Fabrication Engineer
"I have two questions:
—First: I would like to know how calculate the effect of each factor with no replicates for a general factorial design on 4 factors with 4 levels each. My Design-Expert software somehow determines the significance of each factor without the presence of any replicates in the design of experiment. How can this be? How does it calculates the variance? Should I introduce replicates?
—Second: What is the 'lack of fit'? It appears when I add replicates. If there is not any replicate, this parameter disappears from the ANOVA (analysis of variance)."

Answer (from Stat-Ease Consultant Wayne Adams):
"Effects in a factorial design can be estimated without any true replicates because there is hidden replication. The average outcome of a given treatment (level) can always be estimated and the difference between treatment means (or grand mean in the case of categoric factors) can be calculated. This produces an estimated effect and will eventually lead to an estimated coefficient if included in the fitted model.

If all the effects are estimated and included in the model then you are correct, there is not a valid test for significance. What if some of the treatment means were only slightly different? Would this small difference be attributed to a true factor effect or considered random noise in the system? We have a choice when fitting the model. We can choose to say the variation in the treatment means is mostly coming from random noise, or mostly coming from a true effect. If it is determined to be mostly noise (small effects) we pool all the noise effects together (pooled error). This pool of errors is compared to the larger effects. If the larger effects are enough larger (F-ratio), then they "test" significant.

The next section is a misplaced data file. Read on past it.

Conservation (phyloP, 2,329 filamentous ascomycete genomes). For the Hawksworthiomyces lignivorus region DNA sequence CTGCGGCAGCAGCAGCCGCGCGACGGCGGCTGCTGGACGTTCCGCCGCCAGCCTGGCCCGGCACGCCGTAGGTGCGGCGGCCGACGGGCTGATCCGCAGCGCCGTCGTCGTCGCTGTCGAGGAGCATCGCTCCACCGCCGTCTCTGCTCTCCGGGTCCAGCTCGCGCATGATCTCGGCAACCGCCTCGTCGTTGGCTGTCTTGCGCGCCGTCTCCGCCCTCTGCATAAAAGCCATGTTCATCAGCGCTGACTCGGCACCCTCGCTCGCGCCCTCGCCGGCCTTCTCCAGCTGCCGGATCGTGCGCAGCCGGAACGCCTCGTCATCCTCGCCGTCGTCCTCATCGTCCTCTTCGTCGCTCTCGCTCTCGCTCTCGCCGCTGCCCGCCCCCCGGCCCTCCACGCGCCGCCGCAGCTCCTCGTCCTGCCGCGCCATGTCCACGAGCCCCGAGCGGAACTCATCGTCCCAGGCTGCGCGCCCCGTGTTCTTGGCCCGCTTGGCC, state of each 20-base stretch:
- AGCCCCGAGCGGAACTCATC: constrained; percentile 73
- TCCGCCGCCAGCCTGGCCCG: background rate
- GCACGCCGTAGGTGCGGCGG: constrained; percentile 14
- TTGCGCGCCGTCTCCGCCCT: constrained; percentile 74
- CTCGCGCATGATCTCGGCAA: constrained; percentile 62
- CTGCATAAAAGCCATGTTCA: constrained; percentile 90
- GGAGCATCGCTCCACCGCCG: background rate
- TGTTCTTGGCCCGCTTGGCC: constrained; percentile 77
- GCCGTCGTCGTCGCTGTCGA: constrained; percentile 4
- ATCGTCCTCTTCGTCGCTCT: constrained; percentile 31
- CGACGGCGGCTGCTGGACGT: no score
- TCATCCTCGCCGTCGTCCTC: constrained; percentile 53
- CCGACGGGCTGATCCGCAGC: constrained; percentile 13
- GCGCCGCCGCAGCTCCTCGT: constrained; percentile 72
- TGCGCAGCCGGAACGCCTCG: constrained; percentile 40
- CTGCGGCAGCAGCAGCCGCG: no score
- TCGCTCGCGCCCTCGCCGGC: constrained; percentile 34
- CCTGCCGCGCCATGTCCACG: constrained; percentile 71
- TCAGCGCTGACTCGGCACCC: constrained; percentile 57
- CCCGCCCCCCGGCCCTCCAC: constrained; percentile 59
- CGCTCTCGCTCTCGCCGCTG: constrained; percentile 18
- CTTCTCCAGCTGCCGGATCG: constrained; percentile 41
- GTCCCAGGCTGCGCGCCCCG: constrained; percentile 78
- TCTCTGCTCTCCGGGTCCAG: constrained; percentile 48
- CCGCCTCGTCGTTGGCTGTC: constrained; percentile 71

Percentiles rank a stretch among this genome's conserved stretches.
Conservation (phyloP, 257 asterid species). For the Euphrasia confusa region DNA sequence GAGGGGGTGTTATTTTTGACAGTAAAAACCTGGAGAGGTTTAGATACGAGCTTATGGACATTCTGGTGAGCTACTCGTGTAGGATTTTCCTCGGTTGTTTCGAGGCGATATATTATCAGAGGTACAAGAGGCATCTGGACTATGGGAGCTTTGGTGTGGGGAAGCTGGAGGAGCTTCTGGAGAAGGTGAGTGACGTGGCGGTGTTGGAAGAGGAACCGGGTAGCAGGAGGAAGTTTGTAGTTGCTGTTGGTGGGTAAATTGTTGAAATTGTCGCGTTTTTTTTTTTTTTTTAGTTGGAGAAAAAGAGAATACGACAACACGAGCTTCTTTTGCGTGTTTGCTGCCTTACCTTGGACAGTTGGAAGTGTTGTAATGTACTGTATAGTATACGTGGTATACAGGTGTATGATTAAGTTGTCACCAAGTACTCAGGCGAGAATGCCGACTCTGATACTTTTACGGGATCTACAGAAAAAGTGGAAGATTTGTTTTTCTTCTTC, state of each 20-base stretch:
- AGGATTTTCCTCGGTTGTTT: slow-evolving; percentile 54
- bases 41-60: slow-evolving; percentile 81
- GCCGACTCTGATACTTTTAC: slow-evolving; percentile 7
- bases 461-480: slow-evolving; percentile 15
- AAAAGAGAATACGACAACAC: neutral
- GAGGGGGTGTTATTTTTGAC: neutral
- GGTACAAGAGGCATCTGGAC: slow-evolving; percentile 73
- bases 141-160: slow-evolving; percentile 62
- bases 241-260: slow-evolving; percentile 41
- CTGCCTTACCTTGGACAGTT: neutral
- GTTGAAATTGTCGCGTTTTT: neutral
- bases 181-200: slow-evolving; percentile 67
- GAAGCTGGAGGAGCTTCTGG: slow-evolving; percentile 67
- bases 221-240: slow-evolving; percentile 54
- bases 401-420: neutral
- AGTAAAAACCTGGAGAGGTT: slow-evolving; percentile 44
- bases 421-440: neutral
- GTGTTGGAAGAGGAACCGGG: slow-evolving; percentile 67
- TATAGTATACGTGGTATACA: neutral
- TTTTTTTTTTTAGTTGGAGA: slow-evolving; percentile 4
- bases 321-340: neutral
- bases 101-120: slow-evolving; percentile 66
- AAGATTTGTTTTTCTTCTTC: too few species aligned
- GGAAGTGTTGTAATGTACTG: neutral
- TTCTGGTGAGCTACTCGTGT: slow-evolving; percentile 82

Replicates show us variation that we KNOW belongs in the error pool. Nothing changed in the factors, yet the response measurements are somewhat different. This is called "pure error" in Design-Expert. The pure error is literally added to the pool of errors when the effects are tested. Because we know that some of the error comes from replicates we can also test the pooled error from the "too small" effects noted above against the "pure error". This is also a ratio of variances (F-ratio) and generates a p-value. A significant lack-of-fit indicates the pool of errors is larger than the pure error, which is usually interpreted to indicate the wrong model has been fitted.

Take care with the interpretation of lack-of-fit tests. If a process is extremely stable, the replicates will have very little variation. The tiny pure error this produces will create a significant lack-of-fit test. In these cases take a look at the adjusted and predicted R-squareds. If they are high and within 0.2 of each other then the model is representing the data and true response surface well. If there are no replicates, then there is no "pure error" estimate, therefore no lack-of-fit test.